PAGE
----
We are in Matthew 13 again. This time our reading comes from verses 24-30 and 36-43. We’re walking with Jesus, as we’ve been doing all summer, and we’re watching and listening. Last week we heard the story of a farmer who scatted seeds on varied ground—some rocky, some hard, some overrun with thistles, just some of it good. We noticed then that if God’s goal is a high yield rate then God is a failure. This week we are still by the lake shore when Jesus tells another story.

The story is about a farmer who plants a grain field only to find it infested with weeds. Later we listen in as Jesus explains the story to his closest followers. Like last Sunday, I want us to hear this passage in the context of a world where the innocent suffer.  Jesus used imagined stories to tell us something about God’s way with the world. Let me tell you a couple of real stories to remind us of how that world, in fact, works.

Bryan Stevenson currently teaches law at New York University. But he grew up poor in Delaware. His great-grandparents were slaves. When Stevenson first became a lawyer he took up work in Alabama and Georgia representing poor clients. He did his best to speak for the wrongly convicted, which often were so because of their race. (Stevenson tells his story in his book Just Mercy and he gives a stirring TED talk here.)

One night Stevenson got home late from work. He liked the music on the radio in his car and so he sat there parked relaxing for a few extra minutes. Before long police pulled up. He was ordered out of his vehicle. He and his car were searched without cause. They didn’t know they were searching the property of a Harvard-trained lawyer; they did know they were searching the property of a young black man. Stevenson says that in his country—the USA—one in every three black male babies born in the twenty-first century is expected to be incarcerated (15). There’s something about his experience and those statistics that isn’t fair. There are innocent people suffering.

Or there’s the personal story the ethicist Lewis Smedes shared in the Christian Century. Smedes died in 2002, but early in his marriage Smedes and his wife tried in vain to conceive a child.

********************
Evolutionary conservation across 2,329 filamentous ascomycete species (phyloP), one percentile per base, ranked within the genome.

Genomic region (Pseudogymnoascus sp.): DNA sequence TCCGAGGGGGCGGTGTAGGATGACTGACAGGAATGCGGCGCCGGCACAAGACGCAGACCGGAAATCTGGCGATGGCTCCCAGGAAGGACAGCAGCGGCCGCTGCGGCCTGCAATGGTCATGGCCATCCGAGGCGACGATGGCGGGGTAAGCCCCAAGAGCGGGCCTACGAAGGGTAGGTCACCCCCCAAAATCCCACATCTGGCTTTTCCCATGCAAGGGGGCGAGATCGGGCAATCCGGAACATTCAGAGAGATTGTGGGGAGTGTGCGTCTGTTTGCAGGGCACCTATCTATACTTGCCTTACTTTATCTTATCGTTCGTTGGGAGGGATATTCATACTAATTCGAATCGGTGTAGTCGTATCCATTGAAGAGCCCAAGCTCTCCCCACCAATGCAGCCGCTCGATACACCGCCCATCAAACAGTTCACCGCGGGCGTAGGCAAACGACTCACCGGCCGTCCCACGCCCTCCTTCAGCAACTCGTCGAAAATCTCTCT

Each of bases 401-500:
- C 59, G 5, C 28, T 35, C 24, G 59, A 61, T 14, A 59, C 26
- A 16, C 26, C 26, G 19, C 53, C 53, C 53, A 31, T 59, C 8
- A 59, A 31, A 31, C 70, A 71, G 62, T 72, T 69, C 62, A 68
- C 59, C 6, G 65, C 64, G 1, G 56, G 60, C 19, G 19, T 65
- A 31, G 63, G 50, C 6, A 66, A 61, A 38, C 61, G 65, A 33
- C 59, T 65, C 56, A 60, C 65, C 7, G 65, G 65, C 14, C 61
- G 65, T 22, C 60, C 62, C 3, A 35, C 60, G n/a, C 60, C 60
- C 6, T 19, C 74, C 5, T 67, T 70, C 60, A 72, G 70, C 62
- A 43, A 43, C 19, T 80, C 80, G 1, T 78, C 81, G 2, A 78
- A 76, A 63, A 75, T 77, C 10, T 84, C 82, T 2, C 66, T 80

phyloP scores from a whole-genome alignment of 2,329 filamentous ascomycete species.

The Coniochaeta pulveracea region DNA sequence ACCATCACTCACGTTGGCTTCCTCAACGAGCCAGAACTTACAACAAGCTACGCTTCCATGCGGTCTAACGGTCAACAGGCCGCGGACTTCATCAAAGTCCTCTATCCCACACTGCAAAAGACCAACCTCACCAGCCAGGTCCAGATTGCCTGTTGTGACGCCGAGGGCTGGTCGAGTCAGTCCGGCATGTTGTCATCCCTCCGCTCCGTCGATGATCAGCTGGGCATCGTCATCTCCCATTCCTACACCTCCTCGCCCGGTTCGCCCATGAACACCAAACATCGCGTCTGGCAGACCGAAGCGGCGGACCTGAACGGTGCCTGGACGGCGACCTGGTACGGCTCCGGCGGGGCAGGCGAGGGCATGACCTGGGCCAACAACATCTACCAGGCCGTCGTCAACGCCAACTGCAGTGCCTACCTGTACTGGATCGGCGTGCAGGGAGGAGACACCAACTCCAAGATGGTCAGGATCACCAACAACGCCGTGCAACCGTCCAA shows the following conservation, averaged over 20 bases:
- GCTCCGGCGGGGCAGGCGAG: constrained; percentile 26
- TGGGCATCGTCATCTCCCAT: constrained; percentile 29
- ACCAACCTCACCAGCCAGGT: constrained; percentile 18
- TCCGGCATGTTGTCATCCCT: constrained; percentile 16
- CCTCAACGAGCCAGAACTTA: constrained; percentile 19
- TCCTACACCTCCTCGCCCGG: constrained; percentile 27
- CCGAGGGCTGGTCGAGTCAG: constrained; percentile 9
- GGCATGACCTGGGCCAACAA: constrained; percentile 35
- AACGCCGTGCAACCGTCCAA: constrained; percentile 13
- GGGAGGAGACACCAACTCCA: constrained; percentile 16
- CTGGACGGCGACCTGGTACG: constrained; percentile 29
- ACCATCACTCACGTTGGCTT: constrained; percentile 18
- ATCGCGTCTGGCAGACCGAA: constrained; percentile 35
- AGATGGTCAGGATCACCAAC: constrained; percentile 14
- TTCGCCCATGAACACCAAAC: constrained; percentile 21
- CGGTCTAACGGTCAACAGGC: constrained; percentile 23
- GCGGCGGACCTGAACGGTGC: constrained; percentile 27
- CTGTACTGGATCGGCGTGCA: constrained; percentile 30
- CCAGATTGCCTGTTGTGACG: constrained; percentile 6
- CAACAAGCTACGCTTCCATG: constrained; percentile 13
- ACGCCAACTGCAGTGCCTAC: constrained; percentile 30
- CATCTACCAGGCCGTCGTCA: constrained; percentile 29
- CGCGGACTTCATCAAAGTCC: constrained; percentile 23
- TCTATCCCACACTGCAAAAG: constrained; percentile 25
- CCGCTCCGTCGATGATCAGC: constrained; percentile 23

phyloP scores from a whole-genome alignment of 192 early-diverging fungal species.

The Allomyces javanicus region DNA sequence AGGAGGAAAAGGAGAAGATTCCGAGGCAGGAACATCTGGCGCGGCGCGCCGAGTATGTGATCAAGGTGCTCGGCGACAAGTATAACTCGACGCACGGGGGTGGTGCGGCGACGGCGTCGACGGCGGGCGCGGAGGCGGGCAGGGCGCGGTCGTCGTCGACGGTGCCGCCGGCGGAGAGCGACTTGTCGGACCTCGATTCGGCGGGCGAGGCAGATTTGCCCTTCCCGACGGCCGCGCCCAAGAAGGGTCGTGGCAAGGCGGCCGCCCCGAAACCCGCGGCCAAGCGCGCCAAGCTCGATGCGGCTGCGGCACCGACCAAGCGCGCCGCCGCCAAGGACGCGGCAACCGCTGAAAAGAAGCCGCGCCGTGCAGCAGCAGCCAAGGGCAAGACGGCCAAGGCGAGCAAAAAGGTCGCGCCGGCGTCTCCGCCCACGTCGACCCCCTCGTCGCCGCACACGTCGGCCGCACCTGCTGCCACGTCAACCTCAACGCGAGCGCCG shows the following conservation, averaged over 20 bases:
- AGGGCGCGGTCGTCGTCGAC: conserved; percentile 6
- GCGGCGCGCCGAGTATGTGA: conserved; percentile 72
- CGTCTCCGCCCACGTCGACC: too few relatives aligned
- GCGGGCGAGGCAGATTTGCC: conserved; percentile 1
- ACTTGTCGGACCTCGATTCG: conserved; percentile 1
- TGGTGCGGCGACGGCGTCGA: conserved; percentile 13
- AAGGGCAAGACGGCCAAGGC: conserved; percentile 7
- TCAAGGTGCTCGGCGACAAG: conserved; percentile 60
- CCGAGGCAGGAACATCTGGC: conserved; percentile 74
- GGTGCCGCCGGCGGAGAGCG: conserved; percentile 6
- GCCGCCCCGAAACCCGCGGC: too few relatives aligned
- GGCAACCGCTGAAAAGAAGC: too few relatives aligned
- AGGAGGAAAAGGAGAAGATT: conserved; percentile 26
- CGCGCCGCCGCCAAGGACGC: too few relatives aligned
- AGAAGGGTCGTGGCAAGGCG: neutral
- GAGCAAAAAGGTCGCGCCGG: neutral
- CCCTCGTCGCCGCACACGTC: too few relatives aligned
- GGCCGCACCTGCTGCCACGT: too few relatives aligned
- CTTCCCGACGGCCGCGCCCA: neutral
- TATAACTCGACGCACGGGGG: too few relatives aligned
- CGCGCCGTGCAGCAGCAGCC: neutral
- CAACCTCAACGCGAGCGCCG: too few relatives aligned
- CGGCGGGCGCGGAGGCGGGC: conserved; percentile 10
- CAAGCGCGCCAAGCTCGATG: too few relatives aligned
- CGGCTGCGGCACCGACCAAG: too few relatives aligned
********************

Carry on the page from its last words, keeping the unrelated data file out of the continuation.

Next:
As he puts it, they spent “a decade making love according to a schedule set by four different fertility clinics in three different countries.” Nevertheless, they were unable to conceive.

That is, until one night’s lark on a sand dune in Michigan. That’s his description. After that his wife became a “medically certified pregnant woman.” Six months later, with God’s answer to prayer developing just fine, they were surprised when she went into labour. Their doctor ordered them to get to a hospital as quickly as they could and warned them that their child would be underdeveloped and probably unhealthy. They cried as they drove, but they promised God they would love the child regardless of the outcome.

A few hours later the doctor found Smedes in the waiting room and congratulated him on the birth of a perfectly formed son. Smedes went home and danced in ecstatic delirium!

The next morning, a call: come to the hospital immediately. The miracle child dead. A mother never able to lay eyes on her son. Dancing turned to stumbling horror.

There is immense unfairness and undeserved suffering in our world—as if we needed the reminder. And yet we believe in a good God. We believe in God. We believe in God’s goodness. We believe in God’s power. And then we find this stuff in God’s world. We find these weeds.

In the fact of it we must say this: there is no way to ‘solve’ the problem of evil. It’s inappropriate to try. There is no way to make ISIS okay, there’s no way to make racism not a big deal, there’s no way to solve the Holocaust or the civil wars in Russia or Congo. There is no way to say the suffering of our loved ones is really for the best. There just is not.

I believe that’s true, but here’s what we should notice. For well over a thousand years Christians thought their faith helped them grapple with the existence of evil and suffering. Now we find it hard to reconcile the two. We find ourselves caught in this bind created by our understanding of God’s power and God’s love. It’s not that the world has gotten worse. It’s that our assumptions about God have changed. The modern world taught us to think of God as an architect or a manager. We can’t work out the details of that here. But we can let this parable work on those assumptions a little.[1]

I’m guided here by Tom Long, who suggests that we read the parable of the wheat and the weeds as a conversation. We should imagine the questions of the beleaguered Christians for whom Matthew wrote the gospel. They too would have wondered about suffering and the continued presence of evil. Matthew picks up this teaching of Jesus and plays it back to them. This means that as we hear this parable we should be sure to notice the questions embedded in it.